By Celeste Trimble, St. Martin’s University, Lacey, WA
I grew up on a steady diet of Island of the Blue Dolphins, Little House on the Prairie, Walk Two Moons, Julie of the Wolves, et cetera, stories with native content written by non-native authors. Before The Absolutely True Diary of a Part Time Indian, I hadn’t read Cynthia Leitich Smith’s or Joseph Bruchac’s novels. But I had read Michael Dorris’ and Lousie Erdrich’s work for children, thanks to my love affair with Erdrich’s novels for adults. I hadn’t read any Indigenous Canadian authors writing for youth. Before The Absolutely True Diary of a Part Time Indian, I offered my students and my children solely historical fiction about Indigenous identities and stories. Nothing contemporary, and so very little, sadly, Indigenous Own Voices.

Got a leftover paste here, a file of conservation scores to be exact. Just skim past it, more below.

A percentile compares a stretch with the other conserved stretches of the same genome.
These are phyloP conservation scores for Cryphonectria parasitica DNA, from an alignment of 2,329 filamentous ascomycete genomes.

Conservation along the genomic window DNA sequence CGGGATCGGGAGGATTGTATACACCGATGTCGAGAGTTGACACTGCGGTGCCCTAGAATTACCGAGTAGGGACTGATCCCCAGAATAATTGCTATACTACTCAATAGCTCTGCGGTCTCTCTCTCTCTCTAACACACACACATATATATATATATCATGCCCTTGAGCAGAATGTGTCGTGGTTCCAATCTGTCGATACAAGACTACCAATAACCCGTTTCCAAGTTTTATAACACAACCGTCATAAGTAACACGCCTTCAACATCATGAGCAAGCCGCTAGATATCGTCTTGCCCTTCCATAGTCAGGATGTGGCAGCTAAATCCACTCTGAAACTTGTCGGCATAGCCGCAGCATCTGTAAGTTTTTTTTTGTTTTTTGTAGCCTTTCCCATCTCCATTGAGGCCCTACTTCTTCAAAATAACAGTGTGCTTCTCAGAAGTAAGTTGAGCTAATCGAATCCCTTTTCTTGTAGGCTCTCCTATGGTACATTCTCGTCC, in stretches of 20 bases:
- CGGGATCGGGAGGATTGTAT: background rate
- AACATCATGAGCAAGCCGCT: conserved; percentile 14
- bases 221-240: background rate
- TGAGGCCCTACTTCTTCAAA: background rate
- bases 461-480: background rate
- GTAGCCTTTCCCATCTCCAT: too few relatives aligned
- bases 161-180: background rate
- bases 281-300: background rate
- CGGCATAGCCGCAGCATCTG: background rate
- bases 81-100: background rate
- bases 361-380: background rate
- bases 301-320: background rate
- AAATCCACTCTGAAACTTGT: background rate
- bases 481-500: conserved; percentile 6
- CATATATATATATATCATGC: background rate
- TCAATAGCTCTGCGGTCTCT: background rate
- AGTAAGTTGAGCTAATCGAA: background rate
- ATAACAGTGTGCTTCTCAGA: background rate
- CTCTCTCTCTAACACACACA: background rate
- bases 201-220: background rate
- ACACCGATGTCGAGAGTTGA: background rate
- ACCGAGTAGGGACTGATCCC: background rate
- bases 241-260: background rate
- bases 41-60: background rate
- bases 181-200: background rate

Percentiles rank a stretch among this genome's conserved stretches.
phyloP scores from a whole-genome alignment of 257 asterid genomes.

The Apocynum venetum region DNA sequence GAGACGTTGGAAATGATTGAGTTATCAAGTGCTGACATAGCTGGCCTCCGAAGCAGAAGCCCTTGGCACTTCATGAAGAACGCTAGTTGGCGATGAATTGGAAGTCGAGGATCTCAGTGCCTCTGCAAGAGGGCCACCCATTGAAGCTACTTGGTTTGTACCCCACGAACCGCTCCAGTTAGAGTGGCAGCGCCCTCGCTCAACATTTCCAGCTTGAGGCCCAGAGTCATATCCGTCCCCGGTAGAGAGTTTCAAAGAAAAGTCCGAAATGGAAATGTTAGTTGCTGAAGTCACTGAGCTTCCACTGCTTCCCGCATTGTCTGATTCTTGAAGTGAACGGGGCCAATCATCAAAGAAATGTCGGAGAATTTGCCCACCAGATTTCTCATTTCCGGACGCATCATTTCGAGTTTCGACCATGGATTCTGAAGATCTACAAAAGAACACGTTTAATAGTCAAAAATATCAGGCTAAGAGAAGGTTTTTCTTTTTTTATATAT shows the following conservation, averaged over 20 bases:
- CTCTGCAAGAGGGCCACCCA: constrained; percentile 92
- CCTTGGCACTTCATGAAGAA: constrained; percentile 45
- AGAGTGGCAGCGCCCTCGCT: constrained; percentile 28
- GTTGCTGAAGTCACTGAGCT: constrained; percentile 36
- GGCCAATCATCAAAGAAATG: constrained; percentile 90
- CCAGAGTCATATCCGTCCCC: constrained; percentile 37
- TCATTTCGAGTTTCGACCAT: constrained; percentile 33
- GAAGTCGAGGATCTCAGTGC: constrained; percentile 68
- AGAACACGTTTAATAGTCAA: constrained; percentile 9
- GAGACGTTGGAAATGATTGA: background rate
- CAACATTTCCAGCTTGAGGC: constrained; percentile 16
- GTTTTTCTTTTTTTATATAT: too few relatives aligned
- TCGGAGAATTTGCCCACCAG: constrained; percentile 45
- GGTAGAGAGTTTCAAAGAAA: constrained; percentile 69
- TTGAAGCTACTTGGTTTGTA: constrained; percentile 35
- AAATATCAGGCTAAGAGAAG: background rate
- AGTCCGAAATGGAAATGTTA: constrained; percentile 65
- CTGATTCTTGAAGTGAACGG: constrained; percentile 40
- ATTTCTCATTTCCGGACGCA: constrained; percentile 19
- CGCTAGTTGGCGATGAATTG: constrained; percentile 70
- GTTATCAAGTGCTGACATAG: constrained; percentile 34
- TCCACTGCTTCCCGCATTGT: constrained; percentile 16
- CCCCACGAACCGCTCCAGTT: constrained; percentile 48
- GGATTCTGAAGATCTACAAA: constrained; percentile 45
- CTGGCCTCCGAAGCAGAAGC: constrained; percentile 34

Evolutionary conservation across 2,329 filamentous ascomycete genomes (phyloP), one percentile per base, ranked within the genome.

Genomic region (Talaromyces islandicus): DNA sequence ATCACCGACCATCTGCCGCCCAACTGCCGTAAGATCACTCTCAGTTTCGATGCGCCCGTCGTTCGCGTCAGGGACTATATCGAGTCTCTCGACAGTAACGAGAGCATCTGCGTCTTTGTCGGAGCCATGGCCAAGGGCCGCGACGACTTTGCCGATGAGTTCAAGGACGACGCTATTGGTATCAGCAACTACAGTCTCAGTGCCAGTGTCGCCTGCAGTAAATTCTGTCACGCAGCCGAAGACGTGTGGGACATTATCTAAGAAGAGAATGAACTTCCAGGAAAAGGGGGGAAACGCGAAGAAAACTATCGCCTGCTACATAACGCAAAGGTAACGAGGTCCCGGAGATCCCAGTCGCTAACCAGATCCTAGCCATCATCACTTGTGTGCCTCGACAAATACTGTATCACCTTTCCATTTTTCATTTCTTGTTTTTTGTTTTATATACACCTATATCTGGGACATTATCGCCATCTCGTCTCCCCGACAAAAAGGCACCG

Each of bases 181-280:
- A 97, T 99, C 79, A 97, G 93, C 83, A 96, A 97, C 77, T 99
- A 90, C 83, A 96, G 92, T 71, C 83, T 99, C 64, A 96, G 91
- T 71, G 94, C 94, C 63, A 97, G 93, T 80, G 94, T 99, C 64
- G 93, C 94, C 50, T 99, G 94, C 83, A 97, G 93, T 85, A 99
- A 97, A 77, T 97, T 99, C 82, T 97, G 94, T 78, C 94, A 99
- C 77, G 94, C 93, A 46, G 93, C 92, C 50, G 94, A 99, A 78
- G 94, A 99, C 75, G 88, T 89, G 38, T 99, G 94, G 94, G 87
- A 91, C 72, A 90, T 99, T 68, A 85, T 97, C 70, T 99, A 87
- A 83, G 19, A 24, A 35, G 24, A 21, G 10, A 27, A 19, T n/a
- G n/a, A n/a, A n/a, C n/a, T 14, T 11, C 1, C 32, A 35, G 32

by Julia López-Robertson, Deanna Futrell, Jennifer Judy and EDRD 797, The University of South Carolina
By Marie LeJeune and Tracy Smiles, Western Oregon University
This week, we continue our exploration of authors as mentors—authors whose work and words contribute to our teaching of reading, writing, language, and culture. As we’ve mentioned in past weeks, we are interested in exploring a study of mentor authors whose work informs students as readers and writers but also as global citizens. We are now layering Marie’s framework for Mentor Author Studies with a framework for International Curriculum (Short, 2003).
This week we examine a mentor author study of Sherman Alexie, whose work we have shared with middle and high school students and their teachers. Although Alexie’s The Absolutely True Diary of a Part-Time Indian is his only novel deemed “young adult,” much of Alexie’s work is suitable for secondary study, including many of his poems, essays, short stories and novels. Continue reading